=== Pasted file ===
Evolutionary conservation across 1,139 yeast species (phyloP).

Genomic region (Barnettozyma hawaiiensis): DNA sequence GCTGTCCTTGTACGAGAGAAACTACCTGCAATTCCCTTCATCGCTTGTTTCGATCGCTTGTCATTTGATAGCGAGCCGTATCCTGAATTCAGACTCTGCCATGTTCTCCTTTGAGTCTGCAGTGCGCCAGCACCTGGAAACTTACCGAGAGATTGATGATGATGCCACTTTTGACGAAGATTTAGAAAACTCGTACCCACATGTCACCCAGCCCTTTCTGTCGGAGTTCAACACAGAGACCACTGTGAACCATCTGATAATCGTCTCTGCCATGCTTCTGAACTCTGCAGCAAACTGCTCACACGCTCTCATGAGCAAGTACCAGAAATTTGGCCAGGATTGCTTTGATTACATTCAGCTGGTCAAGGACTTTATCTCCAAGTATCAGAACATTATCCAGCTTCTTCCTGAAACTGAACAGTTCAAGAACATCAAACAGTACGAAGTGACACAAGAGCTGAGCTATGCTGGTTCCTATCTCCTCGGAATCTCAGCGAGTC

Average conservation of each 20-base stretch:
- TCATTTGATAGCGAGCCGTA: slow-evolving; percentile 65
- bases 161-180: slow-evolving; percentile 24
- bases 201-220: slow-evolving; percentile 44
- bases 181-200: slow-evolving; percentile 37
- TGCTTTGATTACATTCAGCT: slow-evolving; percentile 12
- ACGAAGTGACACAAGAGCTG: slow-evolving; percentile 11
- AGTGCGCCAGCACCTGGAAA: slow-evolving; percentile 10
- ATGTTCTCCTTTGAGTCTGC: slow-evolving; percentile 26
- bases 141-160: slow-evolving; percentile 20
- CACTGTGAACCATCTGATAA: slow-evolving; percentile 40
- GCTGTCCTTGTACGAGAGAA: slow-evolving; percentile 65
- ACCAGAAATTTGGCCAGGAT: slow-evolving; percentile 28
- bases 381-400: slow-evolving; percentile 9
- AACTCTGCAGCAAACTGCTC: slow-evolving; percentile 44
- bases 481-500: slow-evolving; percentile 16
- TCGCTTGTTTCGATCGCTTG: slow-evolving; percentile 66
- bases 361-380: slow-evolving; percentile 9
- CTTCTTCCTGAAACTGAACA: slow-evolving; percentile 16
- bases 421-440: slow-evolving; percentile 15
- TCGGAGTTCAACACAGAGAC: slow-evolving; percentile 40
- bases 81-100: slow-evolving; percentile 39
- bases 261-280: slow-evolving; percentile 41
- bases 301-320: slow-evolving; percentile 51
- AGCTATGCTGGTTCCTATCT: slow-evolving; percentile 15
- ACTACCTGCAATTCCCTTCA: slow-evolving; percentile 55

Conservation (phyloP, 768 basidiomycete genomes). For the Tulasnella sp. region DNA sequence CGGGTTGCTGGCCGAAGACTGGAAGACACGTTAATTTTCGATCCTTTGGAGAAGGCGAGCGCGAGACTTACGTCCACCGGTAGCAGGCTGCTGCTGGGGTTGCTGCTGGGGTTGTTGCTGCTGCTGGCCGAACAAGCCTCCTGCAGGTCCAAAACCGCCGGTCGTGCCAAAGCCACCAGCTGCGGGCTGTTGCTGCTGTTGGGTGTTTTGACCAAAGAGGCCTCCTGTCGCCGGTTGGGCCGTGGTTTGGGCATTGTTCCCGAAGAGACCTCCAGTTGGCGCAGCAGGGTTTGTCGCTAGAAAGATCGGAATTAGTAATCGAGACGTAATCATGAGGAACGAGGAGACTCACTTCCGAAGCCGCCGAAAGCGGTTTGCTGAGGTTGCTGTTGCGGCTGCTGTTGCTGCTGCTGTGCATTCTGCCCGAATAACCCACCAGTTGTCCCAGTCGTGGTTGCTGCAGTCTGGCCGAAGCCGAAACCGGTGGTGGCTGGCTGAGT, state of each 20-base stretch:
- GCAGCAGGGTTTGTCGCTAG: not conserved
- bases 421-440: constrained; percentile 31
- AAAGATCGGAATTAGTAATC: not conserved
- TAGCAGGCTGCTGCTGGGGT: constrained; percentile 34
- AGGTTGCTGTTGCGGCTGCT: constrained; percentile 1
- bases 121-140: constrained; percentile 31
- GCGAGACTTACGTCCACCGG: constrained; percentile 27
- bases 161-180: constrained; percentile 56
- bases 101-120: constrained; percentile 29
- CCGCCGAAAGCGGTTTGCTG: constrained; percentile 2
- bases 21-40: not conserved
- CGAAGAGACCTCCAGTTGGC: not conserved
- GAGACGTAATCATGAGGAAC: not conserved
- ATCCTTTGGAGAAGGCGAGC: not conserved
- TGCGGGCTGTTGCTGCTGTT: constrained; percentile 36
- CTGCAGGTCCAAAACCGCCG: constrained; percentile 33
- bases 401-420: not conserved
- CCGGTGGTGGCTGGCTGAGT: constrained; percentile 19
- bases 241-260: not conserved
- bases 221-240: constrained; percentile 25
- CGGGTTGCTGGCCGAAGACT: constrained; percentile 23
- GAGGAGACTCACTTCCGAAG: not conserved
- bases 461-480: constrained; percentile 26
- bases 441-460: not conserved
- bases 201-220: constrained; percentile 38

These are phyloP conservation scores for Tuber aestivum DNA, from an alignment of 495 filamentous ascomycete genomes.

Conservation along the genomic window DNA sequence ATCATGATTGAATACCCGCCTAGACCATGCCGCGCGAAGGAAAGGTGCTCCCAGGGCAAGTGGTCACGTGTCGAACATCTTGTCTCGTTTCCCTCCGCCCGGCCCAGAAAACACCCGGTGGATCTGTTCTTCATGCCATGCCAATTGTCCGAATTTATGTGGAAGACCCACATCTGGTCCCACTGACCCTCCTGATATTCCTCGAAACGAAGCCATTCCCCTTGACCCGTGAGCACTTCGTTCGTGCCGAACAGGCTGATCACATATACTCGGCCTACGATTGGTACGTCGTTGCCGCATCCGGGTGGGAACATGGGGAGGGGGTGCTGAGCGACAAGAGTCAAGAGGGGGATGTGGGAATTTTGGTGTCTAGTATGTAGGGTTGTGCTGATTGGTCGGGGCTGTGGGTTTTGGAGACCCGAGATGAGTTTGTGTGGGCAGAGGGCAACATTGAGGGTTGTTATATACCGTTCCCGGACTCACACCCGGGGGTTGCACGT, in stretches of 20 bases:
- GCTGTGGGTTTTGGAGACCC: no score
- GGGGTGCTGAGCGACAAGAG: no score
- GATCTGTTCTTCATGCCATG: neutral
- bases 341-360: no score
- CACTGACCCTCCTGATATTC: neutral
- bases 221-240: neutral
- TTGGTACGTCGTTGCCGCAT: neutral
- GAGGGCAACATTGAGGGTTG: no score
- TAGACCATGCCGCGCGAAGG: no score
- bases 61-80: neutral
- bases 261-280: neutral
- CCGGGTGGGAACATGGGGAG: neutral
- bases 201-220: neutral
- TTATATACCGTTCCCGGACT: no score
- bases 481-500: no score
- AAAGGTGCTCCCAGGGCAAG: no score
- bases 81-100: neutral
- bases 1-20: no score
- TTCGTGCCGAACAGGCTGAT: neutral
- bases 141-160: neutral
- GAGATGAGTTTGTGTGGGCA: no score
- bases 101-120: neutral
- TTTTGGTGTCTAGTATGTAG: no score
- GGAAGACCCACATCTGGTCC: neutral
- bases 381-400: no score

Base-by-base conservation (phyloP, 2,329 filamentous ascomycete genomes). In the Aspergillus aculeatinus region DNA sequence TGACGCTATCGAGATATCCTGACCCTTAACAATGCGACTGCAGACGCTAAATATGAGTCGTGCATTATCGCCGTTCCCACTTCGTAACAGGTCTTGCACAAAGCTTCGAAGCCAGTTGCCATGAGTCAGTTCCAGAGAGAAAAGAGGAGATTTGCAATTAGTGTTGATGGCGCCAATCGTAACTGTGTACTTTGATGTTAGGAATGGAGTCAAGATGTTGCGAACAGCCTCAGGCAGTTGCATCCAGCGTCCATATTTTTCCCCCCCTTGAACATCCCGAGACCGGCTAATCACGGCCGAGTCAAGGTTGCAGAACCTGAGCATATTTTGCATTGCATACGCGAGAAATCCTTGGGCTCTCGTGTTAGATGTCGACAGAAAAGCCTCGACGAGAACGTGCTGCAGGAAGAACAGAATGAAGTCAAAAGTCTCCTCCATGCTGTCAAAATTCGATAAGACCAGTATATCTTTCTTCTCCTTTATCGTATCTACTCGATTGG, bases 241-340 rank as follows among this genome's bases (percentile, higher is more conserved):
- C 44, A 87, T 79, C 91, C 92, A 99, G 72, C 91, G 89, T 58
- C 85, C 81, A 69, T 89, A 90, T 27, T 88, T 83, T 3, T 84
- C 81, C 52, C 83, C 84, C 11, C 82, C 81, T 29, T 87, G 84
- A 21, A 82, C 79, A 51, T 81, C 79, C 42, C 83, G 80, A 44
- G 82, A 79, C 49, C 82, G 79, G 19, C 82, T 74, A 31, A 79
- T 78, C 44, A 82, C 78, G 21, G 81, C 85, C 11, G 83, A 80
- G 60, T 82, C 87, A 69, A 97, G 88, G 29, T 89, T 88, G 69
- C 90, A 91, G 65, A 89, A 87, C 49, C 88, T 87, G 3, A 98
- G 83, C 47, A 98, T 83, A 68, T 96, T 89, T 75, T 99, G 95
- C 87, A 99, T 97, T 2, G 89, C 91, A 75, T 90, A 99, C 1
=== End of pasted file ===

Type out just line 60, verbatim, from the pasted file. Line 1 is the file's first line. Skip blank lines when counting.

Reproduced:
- bases 341-360: no score